• FIGS. 9 and 9A illustrate an embodiment of an irrigated balloon electrode assembly 325 with electrodes 326 on the surface of a single or outer balloon member 323. Proximal opening 323P of the member 324 is mounted on a distal end of a multi-lumened tubing 313 of an intermediate deflectable section 314. In the disclosed embodiment, the tubing 313 has a center lumen 321, and four off-axis lumens 338, 339, 340 and 341. Lead wires 330 for the balloon electrodes 326 and any other electrodes of a distal electrode assembly 325 extend through the center lumen 321. Puller wires 336 for bidirectional deflection extend through lumens 338 and 339. Fluid for both inflation and irrigation flow through one or both of lumens 340 and 341.
  • Side wall of the balloon member 323 may be porous or formed with irrigation ports 372. When the fluid enters the cavity of the balloon member 323, the balloon member expands and the fluid exits the balloon member through irrigation ports 372 to cool the balloon electrodes 326. The ports 372 are positioned in generally close proximity to the electrodes 326. It is understood that adaptations may be made to allow the fluid to also pass into the distal tip assembly for cooling any ring electrodes and/or distal tip electrode.
  • A protective and support tubing 319 is provided between the intermediate deflectable section 314 and the distal electrode assembly 327. The tubing extends through the cavity of the balloon member. A proximal end is received in the central lumen 321. Apertures 373 are formed in side wall of the tubing 319 so that the lead wires can pass from inside the tubing 319 to their respective electrodes 326. The apertures may be sealed with glue or sealant to prevent leakage of fluid from the cavity into the lumen of the tubing 319. In that regard, distal openings of the lumens 338 and 339 carrying the puller wires are also sealed with glue or sealant to prevent the fluid from entering those lumens.
  • The present invention also includes a catheter employing pressure-sensing in its distal portion. FIG. 11 illustrates an embodiment of a catheter section 500 representative of a catheter body or deflectable intermediate section proximal of a balloon electrode assembly. The catheter section 500 has many structural similarities to the aforementioned catheter body and intermediate section of FIGS. 4A, 4B, 6A and 6B. Whether the section 500 comprises multiple coaxial tubings or a multi-lumen tubing 513, it has a center tubing or center portion of a tubing 519 that defines a center on-axis lumen which houses a pressure sensing assembly 560 at or near the distal end of the tubing 519. As illustrated in FIG. 11, the pressure sensing assembly 560 is embodied in a joint 562 generally between distal portion 519D and proximal portion 519P. The joint 562 is formed by a short section of a flexible tubing 561 that is configured similarly to the tubing 519, with at least one lumen that connects the center on-axis lumen of 519. There may be other lumens or passages that correspond and are axially aligned with other lumens or passages of the tubing 519. The tubing 561 may be constructed of a material adapted to permit unimpeded bending and compression of the joint. The tubing 513 is relatively rigid, by comparison with the tubing 561.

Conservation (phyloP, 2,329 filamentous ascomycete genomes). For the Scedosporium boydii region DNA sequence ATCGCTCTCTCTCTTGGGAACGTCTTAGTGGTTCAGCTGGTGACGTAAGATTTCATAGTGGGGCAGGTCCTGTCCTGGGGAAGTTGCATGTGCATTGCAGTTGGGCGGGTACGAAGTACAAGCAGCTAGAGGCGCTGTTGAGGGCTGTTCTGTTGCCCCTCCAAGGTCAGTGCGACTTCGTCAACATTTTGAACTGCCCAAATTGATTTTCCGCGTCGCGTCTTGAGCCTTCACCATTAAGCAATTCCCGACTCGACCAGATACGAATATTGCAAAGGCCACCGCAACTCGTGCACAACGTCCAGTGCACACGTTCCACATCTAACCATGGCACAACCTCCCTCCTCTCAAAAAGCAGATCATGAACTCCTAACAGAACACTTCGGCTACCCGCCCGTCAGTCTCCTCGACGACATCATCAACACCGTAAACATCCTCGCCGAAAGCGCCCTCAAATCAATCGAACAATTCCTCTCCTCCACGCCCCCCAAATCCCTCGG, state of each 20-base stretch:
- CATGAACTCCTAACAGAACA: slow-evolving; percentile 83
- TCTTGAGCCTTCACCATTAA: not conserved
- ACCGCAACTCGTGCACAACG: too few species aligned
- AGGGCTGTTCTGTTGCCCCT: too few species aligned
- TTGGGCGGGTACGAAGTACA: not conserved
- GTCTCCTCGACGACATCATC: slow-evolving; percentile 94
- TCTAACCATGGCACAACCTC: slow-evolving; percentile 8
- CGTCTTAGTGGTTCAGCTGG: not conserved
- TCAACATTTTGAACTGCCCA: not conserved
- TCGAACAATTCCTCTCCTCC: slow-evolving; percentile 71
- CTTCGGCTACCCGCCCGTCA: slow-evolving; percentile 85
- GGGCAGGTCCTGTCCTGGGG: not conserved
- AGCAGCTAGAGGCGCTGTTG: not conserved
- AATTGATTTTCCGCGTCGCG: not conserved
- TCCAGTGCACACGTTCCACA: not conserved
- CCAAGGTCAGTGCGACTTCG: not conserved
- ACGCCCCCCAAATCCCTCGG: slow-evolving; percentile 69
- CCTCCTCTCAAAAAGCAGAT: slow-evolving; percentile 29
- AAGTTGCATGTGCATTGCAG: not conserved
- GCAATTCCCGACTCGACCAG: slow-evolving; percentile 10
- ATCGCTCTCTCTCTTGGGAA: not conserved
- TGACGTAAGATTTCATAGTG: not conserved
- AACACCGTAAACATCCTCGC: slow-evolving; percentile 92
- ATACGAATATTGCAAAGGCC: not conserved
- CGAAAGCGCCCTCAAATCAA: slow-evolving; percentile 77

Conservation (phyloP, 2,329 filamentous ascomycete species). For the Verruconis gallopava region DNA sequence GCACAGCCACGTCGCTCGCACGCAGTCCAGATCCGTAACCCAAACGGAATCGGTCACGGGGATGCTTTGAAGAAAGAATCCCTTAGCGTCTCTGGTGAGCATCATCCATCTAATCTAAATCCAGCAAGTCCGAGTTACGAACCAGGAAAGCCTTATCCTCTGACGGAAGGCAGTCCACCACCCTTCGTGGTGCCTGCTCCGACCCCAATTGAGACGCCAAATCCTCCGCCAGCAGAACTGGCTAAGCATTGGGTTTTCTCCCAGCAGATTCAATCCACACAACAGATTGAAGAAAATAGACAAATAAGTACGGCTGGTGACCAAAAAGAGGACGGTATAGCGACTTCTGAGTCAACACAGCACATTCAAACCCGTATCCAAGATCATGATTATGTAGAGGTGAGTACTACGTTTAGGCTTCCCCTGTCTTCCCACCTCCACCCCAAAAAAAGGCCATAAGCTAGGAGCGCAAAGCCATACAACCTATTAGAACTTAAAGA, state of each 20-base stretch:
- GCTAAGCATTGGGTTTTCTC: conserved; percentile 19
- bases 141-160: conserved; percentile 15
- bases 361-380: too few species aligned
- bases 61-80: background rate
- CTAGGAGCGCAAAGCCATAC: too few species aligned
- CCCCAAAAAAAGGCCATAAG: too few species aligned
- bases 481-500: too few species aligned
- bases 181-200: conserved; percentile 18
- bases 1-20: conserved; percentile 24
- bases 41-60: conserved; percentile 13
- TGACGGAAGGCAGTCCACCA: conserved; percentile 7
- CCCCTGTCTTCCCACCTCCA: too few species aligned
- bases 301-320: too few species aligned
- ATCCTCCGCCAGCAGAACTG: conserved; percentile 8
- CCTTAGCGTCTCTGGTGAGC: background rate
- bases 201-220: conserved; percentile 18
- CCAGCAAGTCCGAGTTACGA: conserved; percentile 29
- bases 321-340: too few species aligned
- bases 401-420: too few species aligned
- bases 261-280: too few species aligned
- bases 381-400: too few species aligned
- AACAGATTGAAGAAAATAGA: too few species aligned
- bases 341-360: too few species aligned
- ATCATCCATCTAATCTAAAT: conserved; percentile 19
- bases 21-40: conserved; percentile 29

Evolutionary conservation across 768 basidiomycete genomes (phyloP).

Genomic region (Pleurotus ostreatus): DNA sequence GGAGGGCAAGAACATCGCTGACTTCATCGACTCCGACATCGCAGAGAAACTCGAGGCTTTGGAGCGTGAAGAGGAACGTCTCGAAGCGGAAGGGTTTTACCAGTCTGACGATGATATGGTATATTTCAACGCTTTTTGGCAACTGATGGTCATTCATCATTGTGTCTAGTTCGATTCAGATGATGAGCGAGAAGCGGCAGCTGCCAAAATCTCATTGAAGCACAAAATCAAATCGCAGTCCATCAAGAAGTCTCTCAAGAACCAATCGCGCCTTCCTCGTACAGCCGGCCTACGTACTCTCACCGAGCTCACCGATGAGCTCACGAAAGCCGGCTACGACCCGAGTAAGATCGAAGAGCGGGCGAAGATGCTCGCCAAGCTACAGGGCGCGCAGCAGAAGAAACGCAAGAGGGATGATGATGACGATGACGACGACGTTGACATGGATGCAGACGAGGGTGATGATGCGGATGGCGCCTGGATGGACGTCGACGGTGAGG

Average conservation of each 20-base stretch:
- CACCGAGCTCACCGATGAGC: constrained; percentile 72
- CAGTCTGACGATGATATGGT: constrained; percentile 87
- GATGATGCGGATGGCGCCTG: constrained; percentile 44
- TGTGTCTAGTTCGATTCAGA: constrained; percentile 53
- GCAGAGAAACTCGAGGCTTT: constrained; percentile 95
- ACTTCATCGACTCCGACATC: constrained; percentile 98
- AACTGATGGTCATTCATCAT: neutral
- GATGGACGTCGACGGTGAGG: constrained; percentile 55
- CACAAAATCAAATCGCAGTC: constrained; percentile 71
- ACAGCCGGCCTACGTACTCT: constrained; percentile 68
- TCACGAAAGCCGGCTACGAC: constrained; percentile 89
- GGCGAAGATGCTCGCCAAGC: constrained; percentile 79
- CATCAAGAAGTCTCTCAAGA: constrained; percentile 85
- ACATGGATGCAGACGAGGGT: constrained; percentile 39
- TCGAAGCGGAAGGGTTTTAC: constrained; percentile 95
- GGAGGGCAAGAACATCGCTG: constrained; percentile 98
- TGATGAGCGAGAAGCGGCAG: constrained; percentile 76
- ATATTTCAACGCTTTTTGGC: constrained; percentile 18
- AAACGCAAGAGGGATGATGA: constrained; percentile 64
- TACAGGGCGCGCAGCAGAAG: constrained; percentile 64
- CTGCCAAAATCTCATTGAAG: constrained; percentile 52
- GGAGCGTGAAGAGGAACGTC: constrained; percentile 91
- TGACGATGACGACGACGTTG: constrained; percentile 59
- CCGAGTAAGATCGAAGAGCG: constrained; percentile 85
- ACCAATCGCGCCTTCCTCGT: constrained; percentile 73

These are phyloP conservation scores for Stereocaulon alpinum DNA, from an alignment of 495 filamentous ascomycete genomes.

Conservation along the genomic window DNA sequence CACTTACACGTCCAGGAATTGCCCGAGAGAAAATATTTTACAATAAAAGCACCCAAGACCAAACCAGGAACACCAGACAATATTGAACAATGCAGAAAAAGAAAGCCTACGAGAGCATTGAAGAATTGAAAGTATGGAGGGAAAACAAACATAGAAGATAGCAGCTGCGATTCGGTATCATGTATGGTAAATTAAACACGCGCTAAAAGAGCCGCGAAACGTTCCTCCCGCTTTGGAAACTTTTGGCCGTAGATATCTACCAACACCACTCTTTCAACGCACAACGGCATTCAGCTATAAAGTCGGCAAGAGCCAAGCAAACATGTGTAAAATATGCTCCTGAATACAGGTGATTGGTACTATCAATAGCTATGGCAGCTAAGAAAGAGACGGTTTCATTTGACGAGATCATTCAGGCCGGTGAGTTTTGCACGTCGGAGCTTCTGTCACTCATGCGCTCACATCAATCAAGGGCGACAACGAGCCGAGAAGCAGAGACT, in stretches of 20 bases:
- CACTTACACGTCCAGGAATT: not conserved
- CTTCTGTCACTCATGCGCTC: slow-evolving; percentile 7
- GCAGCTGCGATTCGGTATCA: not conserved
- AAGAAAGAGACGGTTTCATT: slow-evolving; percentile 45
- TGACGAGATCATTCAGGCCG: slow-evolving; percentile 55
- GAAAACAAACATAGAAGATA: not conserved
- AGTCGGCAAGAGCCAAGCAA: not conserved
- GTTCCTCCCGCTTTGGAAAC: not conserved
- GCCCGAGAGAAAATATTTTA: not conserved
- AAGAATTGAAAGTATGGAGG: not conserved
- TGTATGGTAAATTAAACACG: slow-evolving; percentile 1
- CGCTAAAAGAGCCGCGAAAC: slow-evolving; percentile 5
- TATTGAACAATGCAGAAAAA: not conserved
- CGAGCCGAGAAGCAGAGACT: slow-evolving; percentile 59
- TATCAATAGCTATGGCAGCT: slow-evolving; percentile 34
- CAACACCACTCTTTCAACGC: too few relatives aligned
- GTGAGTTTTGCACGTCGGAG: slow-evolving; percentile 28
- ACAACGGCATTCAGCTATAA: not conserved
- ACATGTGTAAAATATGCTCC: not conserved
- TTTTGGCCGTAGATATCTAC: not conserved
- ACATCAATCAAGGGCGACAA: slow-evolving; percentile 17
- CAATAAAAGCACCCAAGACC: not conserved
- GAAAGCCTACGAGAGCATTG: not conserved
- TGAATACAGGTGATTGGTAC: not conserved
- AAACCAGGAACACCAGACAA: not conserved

• The joint 562 includes a resilient member 563 that may take the form of, for example, a coil spring, but other types of resilient components may alternatively be used for this purpose. Resilient member 563 permits a limited range of relative movement between balloon electrode assembly 525 and the intermediate section 514 in response to forces exerted on the balloon electrode assembly, such as when the latter comes into contact with tissue.
  • Distal of the resilient member 563, a magnetic position sensor 564 is housed in the lumen of the tubing 519 (preferably centered and on-axis in the intermediate section 514. Sensor 564 may comprise one or more miniature coils, and typically comprises multiple coils oriented along different axes. Proximal of the resilient member 563, a miniature magnetic field generator 565 is housed in the lumen of the tubing 519. Typically, field generator 565 comprises a coil, which is driven by a current conveyed through the catheter. Alternatively, position sensor 564 may comprise either another type of magnetic sensor, an electrode which serves as a position transducer, or position transducers of other types, such as impedance-based or ultrasonic position sensors. Although FIG. 11 shows a single position sensor 564, embodiments of the present invention may utilize more than one position sensors.
  • As understood by one of ordinary skill in the art, the magnetic field created by field generator 565 causes the coils in sensor 564 to generate electrical signals at the drive frequency of the field generator 565. The amplitudes of these signals will vary depending upon the location and orientation of at least distal portion 519D of the longitudinal tubing 519 extending through balloon electrode assembly 525 relative to intermediate section 14. A calibration processor (not shown) in calibration unit (not shown) processes these signals in order to determine the axial displacement and the magnitude of the angular deflection of the distal portion 519D relative to proximal portion 519P. (Because of the axial symmetry of the field generated by a coil, only the magnitude of the deflection can be detected using a single coil in field generator 565, and not the direction of the deflection. Optionally, field generator 565 may comprise two or more coils, in which case the direction of deflection may be determined, as well. In that regard, the embodiment of FIG. 11 includes three coils). The magnitudes of the displacement and deflection may be combined by vector addition to give a total magnitude of the movement of distal portion 519D relative to proximal portion 519P.